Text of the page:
|Updated: 9/20/2012 9:27 am
||Published: 9/19/2012 5:28 pm
Texting and driving got a lot attention on Wednesday.
The Oklahoma Department of Transportation and Oklahoma Highway Patrol teamed up with AT&T’s national No Text on Board pledge Day.
Marquees were posted on highways in Tulsa and Oklahoma City encouraging drivers not to text and drive.
This weekend Generation tXt students will be knocking on doors encouraging registered voters to support a ban on texting while driving in Oklahoma for all drivers.
"It doesn't matter if they are the most experienced driver or texter it still affects your skills and driving,” said Generation tXt member, Skylar Yoder. "It costs your life or someone else's and it's not okay."
That’s why teens are encouraging drivers to “Stop, Drop & Drive.”
"It's all ages,” said Yoder. "I saw an old gray haired man texting and driving the other day."
Generation tXt wants to make it illegal for anyone to text and drive in Oklahoma.
It’s been dubbed the “It’s Not OK to Text and Drive” proposal.
Currently, it is illegal for beginning drivers to text and drive in Oklahoma.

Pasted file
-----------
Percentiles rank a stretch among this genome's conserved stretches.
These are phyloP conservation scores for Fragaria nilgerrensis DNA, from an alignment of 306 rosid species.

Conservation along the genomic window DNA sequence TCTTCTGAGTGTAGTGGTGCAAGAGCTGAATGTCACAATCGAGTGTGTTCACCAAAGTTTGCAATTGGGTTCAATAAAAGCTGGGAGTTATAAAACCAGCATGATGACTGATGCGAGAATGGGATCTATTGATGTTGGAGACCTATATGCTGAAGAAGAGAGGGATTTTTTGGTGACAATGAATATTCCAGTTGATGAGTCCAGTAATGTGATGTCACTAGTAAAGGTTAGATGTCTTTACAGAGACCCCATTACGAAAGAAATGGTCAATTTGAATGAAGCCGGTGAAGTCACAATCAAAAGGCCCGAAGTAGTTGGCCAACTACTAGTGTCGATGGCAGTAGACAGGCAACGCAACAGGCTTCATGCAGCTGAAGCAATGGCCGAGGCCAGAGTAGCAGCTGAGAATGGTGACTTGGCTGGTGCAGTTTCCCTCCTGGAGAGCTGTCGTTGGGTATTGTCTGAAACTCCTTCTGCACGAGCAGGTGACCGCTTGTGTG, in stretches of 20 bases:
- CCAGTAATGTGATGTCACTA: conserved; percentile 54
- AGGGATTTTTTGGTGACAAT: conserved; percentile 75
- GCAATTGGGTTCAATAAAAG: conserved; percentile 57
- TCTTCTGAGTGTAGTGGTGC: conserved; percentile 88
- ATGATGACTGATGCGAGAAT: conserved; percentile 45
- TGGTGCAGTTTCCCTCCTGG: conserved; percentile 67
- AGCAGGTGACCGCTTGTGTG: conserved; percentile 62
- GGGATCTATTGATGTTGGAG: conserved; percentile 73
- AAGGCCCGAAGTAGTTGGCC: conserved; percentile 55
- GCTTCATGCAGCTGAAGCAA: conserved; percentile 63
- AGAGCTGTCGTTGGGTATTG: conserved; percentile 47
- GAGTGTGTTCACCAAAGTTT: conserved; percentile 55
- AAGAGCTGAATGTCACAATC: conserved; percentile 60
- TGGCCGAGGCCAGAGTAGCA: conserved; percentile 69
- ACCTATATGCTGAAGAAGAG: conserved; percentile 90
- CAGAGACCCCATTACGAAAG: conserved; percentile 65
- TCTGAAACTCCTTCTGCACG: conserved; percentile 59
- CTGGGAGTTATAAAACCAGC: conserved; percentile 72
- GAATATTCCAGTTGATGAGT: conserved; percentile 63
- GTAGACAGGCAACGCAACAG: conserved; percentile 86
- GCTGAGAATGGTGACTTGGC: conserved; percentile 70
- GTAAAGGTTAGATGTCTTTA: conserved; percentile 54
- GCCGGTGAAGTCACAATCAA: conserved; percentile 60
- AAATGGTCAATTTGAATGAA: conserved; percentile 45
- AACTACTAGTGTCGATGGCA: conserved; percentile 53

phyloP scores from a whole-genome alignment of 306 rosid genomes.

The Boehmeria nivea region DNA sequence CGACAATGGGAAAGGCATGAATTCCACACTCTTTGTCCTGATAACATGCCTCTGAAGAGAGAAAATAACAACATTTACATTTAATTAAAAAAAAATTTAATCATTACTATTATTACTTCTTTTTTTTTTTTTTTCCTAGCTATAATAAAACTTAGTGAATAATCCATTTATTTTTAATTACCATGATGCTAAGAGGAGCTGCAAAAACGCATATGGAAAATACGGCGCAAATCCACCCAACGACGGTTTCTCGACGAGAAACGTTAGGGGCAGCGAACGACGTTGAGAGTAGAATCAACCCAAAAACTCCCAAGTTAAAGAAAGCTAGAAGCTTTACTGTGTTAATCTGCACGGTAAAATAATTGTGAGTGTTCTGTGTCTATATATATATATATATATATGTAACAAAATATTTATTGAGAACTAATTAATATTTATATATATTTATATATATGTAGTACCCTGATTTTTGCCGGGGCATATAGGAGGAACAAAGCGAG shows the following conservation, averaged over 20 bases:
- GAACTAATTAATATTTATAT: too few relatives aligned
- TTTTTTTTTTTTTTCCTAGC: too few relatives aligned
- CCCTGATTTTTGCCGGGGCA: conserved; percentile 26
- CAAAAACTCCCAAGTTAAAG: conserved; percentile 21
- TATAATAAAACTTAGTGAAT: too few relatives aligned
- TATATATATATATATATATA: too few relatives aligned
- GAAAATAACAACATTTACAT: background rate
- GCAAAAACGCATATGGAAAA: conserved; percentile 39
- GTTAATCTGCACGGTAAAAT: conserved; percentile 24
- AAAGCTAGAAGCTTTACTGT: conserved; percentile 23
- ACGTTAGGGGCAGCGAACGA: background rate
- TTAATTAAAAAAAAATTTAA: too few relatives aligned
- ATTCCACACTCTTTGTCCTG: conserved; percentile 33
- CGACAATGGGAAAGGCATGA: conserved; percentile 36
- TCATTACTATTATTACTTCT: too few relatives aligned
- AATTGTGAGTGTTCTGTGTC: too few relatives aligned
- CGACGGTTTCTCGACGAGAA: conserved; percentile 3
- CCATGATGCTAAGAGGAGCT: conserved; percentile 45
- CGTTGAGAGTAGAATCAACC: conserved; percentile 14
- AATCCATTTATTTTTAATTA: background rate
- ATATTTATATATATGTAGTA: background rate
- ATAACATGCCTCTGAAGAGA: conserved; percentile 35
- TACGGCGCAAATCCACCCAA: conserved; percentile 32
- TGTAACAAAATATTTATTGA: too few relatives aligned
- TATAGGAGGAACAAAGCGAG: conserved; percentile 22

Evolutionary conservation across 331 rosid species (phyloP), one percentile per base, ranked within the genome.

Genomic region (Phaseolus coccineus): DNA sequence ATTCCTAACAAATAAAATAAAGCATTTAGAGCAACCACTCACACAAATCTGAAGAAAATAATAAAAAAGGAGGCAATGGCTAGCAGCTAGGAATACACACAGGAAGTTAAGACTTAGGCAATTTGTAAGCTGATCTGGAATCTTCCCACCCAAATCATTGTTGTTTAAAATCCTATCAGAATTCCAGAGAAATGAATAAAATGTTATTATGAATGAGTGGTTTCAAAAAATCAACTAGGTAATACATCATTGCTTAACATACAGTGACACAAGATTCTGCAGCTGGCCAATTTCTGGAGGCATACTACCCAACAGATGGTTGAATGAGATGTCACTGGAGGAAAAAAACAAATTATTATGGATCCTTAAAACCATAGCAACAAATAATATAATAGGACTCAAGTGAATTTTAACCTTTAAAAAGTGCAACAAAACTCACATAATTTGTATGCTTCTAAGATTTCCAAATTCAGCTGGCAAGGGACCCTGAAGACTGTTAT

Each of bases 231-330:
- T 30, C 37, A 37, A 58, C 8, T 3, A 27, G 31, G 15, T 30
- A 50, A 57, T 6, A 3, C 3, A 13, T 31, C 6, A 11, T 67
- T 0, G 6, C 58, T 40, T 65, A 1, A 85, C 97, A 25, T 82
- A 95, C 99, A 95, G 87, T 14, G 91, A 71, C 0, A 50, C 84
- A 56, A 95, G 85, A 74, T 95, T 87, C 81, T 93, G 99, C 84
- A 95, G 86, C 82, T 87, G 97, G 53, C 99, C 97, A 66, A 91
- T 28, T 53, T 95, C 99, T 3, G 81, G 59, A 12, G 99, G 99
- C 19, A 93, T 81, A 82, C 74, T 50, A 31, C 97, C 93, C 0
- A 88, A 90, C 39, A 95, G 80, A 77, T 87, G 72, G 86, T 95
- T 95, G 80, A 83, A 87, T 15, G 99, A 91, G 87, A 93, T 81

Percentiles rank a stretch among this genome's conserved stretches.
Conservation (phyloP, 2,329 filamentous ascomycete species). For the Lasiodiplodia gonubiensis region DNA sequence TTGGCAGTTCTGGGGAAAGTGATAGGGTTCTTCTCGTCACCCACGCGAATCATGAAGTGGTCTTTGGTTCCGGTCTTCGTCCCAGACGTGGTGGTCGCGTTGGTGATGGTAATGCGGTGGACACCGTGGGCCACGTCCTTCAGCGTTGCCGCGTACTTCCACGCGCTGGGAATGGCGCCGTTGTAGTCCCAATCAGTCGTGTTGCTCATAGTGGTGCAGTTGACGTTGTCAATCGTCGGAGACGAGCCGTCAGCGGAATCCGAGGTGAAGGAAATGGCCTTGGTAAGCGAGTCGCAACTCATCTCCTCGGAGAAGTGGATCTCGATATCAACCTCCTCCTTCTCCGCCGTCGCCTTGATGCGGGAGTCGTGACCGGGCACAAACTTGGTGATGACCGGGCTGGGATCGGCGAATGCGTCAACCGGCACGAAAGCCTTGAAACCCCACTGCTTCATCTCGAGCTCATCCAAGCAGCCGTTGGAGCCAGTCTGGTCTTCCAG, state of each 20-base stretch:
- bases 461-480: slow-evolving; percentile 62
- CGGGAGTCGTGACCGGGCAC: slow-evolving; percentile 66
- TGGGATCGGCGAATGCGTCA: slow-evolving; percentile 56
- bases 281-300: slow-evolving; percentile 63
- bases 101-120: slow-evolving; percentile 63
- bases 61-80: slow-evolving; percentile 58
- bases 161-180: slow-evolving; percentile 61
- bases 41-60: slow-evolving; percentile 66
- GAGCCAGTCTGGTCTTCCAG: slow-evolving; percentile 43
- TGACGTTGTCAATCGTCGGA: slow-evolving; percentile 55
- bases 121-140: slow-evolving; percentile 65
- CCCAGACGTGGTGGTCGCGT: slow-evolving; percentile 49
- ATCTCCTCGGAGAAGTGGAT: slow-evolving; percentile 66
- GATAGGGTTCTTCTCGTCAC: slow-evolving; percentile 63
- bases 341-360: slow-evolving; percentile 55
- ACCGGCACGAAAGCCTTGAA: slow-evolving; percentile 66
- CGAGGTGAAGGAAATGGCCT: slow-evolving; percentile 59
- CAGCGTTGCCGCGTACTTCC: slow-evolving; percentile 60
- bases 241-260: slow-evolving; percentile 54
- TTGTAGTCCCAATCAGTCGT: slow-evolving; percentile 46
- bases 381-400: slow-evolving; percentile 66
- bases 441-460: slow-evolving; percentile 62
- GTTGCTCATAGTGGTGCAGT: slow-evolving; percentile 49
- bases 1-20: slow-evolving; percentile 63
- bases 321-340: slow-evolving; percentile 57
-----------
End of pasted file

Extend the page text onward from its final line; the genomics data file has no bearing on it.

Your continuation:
The National Safety Council reports distracted driving is as deadly as drunk driving and speeding.
Oklahoma is one of 11 states without a texting ban on all drivers.
"What people don't realize is that texting and driving kills," said Yoder.
She said as a passenger she is the designated texter.
She and Anders Broussard are Booker T. Washington High School sophomores who are part of Generation tXt.
With the support of the Crime Commission and a State Farm grant, eight BTW students founded the program three years ago, promoting safe driving with an emphasis on the hazards of texting while driving.
It is now in five schools around Green Country with 28 members.
"We are trying to help people not die,” said Broussard.
Generation tXt members hope by knocking on doors they’ll gather 5,000 signatures from registered voters who support a ban on texting while driving in Oklahoma.
"They are showing that they agree with our message. That they are not okay with it either and that they want something to change," said Broussard.
Once the signatures are collected they’ll present them in a letter of support to lawmakers when they rally at the State Capitol in February. The proposed bill would make it a misdemeanor crime to text and drive.
No state has a zero tolerance law on driving and using a cellphone. Even the toughest states still allow you to use a hands-free device.